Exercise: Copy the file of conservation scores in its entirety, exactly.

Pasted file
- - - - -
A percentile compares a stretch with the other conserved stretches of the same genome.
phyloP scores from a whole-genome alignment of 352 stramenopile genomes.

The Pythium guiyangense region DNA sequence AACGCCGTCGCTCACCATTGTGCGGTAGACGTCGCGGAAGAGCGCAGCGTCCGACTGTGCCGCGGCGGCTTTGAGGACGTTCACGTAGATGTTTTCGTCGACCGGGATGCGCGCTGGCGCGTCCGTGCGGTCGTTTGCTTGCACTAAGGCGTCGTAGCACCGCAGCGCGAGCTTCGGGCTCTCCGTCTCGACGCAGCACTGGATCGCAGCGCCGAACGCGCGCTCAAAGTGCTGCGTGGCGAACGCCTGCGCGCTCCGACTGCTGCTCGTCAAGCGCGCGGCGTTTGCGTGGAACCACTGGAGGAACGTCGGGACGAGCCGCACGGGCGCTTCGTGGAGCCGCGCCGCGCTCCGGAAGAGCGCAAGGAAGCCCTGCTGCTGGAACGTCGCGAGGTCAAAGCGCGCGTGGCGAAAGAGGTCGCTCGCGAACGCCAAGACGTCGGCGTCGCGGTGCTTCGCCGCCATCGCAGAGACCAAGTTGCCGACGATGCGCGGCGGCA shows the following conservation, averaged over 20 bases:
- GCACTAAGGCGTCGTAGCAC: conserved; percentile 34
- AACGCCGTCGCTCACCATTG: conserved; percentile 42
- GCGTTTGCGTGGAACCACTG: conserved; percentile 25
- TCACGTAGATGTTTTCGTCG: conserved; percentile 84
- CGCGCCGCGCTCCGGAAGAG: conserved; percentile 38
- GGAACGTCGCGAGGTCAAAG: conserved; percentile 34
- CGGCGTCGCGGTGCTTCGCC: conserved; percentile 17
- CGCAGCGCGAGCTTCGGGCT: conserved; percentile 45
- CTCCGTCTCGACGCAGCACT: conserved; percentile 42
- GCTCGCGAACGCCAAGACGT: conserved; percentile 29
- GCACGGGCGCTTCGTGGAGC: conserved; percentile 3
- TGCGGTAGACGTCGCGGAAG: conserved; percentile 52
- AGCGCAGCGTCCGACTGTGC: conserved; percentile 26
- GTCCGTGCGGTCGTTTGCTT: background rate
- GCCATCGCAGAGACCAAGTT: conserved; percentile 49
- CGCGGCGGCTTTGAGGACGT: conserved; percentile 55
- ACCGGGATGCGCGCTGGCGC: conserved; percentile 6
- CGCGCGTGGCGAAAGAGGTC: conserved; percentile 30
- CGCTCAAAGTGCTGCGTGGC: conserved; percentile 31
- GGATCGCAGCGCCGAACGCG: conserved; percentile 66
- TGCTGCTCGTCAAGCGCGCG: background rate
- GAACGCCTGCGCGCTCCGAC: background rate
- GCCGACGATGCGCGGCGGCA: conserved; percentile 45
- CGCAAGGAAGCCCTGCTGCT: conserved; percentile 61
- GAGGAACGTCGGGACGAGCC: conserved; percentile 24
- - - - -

A percentile compares a stretch with the other conserved stretches of the same genome.
phyloP scores from a whole-genome alignment of 352 stramenopile genomes.

The Pythium guiyangense region DNA sequence AACGCCGTCGCTCACCATTGTGCGGTAGACGTCGCGGAAGAGCGCAGCGTCCGACTGTGCCGCGGCGGCTTTGAGGACGTTCACGTAGATGTTTTCGTCGACCGGGATGCGCGCTGGCGCGTCCGTGCGGTCGTTTGCTTGCACTAAGGCGTCGTAGCACCGCAGCGCGAGCTTCGGGCTCTCCGTCTCGACGCAGCACTGGATCGCAGCGCCGAACGCGCGCTCAAAGTGCTGCGTGGCGAACGCCTGCGCGCTCCGACTGCTGCTCGTCAAGCGCGCGGCGTTTGCGTGGAACCACTGGAGGAACGTCGGGACGAGCCGCACGGGCGCTTCGTGGAGCCGCGCCGCGCTCCGGAAGAGCGCAAGGAAGCCCTGCTGCTGGAACGTCGCGAGGTCAAAGCGCGCGTGGCGAAAGAGGTCGCTCGCGAACGCCAAGACGTCGGCGTCGCGGTGCTTCGCCGCCATCGCAGAGACCAAGTTGCCGACGATGCGCGGCGGCA shows the following conservation, averaged over 20 bases:
- GCACTAAGGCGTCGTAGCAC: conserved; percentile 34
- AACGCCGTCGCTCACCATTG: conserved; percentile 42
- GCGTTTGCGTGGAACCACTG: conserved; percentile 25
- TCACGTAGATGTTTTCGTCG: conserved; percentile 84
- CGCGCCGCGCTCCGGAAGAG: conserved; percentile 38
- GGAACGTCGCGAGGTCAAAG: conserved; percentile 34
- CGGCGTCGCGGTGCTTCGCC: conserved; percentile 17
- CGCAGCGCGAGCTTCGGGCT: conserved; percentile 45
- CTCCGTCTCGACGCAGCACT: conserved; percentile 42
- GCTCGCGAACGCCAAGACGT: conserved; percentile 29
- GCACGGGCGCTTCGTGGAGC: conserved; percentile 3
- TGCGGTAGACGTCGCGGAAG: conserved; percentile 52
- AGCGCAGCGTCCGACTGTGC: conserved; percentile 26
- GTCCGTGCGGTCGTTTGCTT: background rate
- GCCATCGCAGAGACCAAGTT: conserved; percentile 49
- CGCGGCGGCTTTGAGGACGT: conserved; percentile 55
- ACCGGGATGCGCGCTGGCGC: conserved; percentile 6
- CGCGCGTGGCGAAAGAGGTC: conserved; percentile 30
- CGCTCAAAGTGCTGCGTGGC: conserved; percentile 31
- GGATCGCAGCGCCGAACGCG: conserved; percentile 66
- TGCTGCTCGTCAAGCGCGCG: background rate
- GAACGCCTGCGCGCTCCGAC: background rate
- GCCGACGATGCGCGGCGGCA: conserved; percentile 45
- CGCAAGGAAGCCCTGCTGCT: conserved; percentile 61
- GAGGAACGTCGGGACGAGCC: conserved; percentile 24